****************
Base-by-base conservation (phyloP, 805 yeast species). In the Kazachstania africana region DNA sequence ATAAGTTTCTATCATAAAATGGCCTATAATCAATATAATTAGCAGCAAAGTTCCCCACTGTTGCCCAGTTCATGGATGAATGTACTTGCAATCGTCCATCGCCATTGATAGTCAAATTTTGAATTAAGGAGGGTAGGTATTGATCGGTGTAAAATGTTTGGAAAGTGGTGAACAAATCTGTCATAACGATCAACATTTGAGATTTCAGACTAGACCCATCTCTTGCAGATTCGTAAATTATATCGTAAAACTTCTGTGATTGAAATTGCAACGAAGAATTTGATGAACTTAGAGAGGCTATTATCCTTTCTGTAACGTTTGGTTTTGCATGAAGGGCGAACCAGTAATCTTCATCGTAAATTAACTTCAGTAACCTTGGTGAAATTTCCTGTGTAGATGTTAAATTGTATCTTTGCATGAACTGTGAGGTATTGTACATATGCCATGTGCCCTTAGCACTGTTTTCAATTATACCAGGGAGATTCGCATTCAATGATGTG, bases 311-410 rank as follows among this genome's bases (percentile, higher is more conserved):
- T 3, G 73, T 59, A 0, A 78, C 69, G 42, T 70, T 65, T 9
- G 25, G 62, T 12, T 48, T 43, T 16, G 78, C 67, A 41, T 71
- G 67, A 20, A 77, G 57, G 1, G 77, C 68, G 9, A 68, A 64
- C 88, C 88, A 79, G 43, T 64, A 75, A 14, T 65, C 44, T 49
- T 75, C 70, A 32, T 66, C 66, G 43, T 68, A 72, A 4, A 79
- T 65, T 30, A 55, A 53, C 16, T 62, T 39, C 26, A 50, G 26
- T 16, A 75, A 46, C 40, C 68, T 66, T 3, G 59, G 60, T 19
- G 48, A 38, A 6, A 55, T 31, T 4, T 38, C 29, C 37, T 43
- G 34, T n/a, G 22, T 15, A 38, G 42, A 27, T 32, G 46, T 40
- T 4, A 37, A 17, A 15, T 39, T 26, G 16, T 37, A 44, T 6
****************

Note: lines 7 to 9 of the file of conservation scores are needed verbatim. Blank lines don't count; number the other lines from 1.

- T 65, T 30, A 55, A 53, C 16, T 62, T 39, C 26, A 50, G 26
- T 16, A 75, A 46, C 40, C 68, T 66, T 3, G 59, G 60, T 19
- G 48, A 38, A 6, A 55, T 31, T 4, T 38, C 29, C 37, T 43